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How to Care for Table Saw Parts

How to Care for Table Saw Parts

A table saw is a carpenter’s best friend if the saw is not well maintained, that table saw can quickly turn from being your best friend to your worst enemy.

A table saw, if not well maintained is not going to work too well, it’s going to make a lot of noise, it can create bad smells, and potentially smoke. The bottom line is that a table saw with parts that are not taken care of can end up being quite dangerous. Luckily for you, we are here to discuss how you can take care of the various parts of your table saw, so it will remain your best friend for years to come.

Keeping A Steady Maintenance Schedule

Before we get into the ins and outs of maintaining the various parts of your table saw, it is important to note how often you should be performing these maintenance checks.

The more you use the table saw, the more you will need to maintain it. If you use the saw for at least 1 hour on a daily basis, you should perform these quick maintenance checks every week, or every 2 weeks at most.

Some things, like making sure that the miter gauges and fences are aligned properly is something you may want to do every time you start up your table saw.

It is better to do too much maintenance than too little, and if you notice any problems occurring, never hesitate to do maintenance.

Cleaning Sawdust & Lubing

Sawdust can end up being fairly dangerous for your table saw, it can clog electrical circuits, clog the electric starter, it can obstruct moving parts such as your belt drive, the pulley, and various parts in the motor, and an excessive buildup of it may even cause smoke and fires. Therefore it is extremely important to clean away any and all sawdust that you can find.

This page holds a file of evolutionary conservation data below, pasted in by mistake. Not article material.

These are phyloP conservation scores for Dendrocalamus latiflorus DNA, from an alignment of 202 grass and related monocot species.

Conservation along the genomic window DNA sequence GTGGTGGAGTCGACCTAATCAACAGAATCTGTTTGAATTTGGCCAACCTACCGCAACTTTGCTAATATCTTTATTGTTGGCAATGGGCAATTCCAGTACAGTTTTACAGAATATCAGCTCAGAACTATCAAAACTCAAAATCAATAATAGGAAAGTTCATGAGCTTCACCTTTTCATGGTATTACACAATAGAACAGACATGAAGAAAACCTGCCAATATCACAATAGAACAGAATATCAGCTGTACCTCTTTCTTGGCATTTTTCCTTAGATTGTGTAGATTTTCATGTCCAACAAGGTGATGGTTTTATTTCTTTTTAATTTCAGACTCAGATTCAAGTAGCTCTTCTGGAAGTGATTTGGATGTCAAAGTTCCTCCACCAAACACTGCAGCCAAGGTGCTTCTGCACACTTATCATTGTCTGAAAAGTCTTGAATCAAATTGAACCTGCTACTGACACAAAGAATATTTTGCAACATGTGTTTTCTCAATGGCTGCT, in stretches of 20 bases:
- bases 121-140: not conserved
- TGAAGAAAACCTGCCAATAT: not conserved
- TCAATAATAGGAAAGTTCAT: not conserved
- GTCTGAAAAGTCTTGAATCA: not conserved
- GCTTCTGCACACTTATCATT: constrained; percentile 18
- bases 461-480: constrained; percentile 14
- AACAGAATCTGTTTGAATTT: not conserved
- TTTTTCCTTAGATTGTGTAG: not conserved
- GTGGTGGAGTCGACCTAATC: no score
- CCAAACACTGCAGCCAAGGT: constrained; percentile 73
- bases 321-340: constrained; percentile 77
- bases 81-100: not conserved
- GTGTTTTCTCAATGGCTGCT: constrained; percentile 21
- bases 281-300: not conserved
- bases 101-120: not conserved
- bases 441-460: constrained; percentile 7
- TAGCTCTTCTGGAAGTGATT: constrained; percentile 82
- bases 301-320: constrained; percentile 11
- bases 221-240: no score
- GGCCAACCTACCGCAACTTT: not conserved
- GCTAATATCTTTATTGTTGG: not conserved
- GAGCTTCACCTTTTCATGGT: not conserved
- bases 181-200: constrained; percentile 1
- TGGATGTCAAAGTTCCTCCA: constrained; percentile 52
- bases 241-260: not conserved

On a side note, other debris such as chunks of wood, ceramic, metal, and anything else that you cut with your table saw may also invade the various nooks and crannies that make up your table saw.

Before you do anything, make sure that the table saw is unplugged and has no power flowing through it.

You want to take apart anything that sawdust may be able to get into. This includes things like the fence, the miter gauge, the sawdust collector vacuum and the collector tube, the housing on the saw, the various parts of the motor, and the saw guard.

An important thing to note is that an effective sawdust collection system will drastically reduce the amount of time that you need to spend cleaning away sawdust. When you do sawdust cleaning, don’t forget the collection system itself.

You should use a shop vacuum to suck up as much of the debris as you can, and then follow that up with a damp cloth to wipe up the rest of the sawdust.

On a side note, you should not use compressed air to blow away sawdust because the strong air may damage electrical components, it may even blow sawdust further into the cracks as opposed to removing it.

After you have removed sawdust from as many places as is humanly possible, you want to lubricate all of the moving parts of your table saw. A high-grade lubricant will ensure that things continue to run smoothly and will keep them from wearing down too quickly.

How to Care for Table Saw Parts

Maintaining The Miter Gauge

The miter gauge is, of course, the tool that you use to make a cross cut with table saws and to keep making cross cuts accurately you will need to keep it in working condition. You need to check that the miter bar fits snugly against your table, but is also loose enough to slide back and forth properly.

If the bar is too snug, it won’t move right and will cause you problems when doing cross cuts. On the other hand, a bar that is too loose will move back and forth to quickly, and may also cause your wood to move in unwanted directions when making cuts.